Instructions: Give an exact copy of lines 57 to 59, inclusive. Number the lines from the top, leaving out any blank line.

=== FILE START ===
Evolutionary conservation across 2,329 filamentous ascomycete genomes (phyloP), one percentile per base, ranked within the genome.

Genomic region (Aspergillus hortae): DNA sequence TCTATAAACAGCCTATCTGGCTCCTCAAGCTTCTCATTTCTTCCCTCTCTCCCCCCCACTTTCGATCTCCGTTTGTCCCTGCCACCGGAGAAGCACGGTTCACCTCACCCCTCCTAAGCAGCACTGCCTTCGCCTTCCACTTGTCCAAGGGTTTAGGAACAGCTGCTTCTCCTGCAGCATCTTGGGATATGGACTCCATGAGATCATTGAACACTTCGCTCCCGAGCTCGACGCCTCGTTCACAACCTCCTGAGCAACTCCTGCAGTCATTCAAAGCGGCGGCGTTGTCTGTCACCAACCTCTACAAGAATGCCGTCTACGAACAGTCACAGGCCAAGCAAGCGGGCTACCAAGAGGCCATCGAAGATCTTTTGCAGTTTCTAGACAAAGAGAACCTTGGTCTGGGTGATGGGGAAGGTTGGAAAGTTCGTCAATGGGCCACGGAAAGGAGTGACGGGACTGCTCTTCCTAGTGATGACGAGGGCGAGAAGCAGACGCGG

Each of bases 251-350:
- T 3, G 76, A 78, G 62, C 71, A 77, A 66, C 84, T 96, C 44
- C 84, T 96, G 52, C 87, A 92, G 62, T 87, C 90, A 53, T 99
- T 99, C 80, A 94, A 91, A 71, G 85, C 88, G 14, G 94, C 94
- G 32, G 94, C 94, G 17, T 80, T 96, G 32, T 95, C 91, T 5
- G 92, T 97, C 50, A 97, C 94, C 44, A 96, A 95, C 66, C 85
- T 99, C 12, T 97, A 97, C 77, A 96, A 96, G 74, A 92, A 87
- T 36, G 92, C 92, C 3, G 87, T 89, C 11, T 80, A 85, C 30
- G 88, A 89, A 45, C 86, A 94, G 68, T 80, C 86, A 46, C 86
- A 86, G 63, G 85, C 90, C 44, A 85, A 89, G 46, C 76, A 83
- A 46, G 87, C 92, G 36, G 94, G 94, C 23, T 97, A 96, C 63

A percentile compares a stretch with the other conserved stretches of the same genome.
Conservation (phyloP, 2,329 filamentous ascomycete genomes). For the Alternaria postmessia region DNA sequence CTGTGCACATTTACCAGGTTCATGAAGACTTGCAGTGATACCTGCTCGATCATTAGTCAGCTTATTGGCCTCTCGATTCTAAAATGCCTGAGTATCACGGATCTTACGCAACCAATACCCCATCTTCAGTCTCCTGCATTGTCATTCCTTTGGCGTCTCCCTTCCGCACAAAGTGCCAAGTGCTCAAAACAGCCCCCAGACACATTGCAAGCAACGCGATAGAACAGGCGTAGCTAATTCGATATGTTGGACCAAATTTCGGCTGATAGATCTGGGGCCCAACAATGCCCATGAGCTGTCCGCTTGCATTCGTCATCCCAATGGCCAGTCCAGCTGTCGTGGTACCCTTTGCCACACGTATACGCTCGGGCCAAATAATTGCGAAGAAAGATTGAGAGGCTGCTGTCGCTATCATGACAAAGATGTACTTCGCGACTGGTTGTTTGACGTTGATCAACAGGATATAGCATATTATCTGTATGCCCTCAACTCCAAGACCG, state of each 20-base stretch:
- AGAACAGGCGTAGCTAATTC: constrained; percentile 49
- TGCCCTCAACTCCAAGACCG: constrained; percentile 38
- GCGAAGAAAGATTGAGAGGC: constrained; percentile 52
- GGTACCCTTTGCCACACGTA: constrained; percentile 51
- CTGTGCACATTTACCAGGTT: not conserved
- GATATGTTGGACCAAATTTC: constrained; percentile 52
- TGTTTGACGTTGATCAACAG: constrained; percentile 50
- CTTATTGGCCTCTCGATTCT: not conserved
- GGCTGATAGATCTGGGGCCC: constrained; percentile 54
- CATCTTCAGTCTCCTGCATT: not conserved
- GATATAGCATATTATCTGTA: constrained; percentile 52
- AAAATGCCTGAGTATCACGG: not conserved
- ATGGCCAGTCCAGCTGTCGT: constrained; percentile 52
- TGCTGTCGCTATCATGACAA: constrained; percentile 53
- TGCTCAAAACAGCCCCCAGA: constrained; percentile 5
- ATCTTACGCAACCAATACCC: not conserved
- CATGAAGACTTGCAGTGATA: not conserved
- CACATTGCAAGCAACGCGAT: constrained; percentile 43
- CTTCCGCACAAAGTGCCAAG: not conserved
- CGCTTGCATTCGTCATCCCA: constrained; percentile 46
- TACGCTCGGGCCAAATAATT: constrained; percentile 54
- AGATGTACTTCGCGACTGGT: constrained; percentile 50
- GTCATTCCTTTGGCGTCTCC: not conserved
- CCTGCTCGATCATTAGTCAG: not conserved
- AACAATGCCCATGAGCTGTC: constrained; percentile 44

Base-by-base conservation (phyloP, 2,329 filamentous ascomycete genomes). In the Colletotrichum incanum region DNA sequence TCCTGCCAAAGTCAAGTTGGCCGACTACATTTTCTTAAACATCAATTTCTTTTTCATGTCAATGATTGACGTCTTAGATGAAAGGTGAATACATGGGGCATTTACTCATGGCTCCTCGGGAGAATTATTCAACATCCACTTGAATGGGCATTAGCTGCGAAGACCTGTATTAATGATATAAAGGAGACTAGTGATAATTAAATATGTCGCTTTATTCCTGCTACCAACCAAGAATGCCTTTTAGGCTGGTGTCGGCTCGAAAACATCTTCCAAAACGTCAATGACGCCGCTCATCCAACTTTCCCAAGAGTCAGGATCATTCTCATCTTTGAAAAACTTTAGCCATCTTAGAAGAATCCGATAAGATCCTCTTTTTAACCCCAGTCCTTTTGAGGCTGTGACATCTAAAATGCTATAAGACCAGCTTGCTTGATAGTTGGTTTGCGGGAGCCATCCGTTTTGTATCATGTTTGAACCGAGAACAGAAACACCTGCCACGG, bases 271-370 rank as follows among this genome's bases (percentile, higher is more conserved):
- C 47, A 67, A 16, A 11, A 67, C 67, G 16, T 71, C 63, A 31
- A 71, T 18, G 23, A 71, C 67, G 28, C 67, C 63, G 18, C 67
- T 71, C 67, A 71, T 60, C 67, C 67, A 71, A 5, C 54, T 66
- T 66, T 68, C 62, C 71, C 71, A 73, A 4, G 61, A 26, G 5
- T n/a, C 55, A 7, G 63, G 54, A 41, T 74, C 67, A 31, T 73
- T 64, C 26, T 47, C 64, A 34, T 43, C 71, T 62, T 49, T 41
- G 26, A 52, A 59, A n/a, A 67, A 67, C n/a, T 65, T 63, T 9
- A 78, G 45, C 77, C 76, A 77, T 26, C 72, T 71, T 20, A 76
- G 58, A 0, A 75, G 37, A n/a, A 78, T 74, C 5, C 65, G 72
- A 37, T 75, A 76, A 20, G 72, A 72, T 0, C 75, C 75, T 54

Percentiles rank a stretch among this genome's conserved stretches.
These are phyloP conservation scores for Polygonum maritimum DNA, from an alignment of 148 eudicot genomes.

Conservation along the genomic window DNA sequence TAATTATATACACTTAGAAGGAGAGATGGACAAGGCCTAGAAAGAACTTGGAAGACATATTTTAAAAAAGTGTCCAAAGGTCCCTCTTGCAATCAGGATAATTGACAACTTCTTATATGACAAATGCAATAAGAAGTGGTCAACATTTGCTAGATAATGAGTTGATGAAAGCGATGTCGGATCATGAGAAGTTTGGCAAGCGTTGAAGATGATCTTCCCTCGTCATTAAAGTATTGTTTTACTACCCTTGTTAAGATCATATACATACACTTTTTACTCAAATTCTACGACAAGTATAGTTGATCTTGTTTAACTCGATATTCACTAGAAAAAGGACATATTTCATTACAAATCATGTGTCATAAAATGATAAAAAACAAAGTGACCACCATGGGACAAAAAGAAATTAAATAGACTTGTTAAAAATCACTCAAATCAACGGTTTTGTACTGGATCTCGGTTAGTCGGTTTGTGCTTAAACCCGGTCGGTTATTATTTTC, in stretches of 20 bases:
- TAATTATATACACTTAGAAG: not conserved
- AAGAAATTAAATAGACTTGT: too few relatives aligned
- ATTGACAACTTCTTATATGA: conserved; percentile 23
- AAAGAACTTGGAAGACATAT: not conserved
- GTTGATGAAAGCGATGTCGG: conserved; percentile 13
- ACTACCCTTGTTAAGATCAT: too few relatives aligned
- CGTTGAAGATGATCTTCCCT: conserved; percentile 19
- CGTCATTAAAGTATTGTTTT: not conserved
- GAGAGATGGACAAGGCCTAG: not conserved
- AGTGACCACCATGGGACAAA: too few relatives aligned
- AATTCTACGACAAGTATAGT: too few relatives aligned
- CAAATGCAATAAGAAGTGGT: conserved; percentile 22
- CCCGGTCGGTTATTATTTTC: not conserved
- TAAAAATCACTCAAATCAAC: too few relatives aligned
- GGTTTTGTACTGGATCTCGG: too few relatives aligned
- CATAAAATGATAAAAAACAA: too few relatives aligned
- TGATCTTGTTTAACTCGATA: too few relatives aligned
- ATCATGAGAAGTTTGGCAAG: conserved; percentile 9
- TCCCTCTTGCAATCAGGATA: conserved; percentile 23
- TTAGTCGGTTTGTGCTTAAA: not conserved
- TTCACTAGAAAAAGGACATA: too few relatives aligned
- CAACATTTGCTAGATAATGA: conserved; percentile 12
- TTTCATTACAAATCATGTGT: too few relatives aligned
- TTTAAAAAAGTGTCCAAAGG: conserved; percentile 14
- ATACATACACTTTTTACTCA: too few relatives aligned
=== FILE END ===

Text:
- ATTGACAACTTCTTATATGA: conserved; percentile 23
- AAAGAACTTGGAAGACATAT: not conserved
- GTTGATGAAAGCGATGTCGG: conserved; percentile 13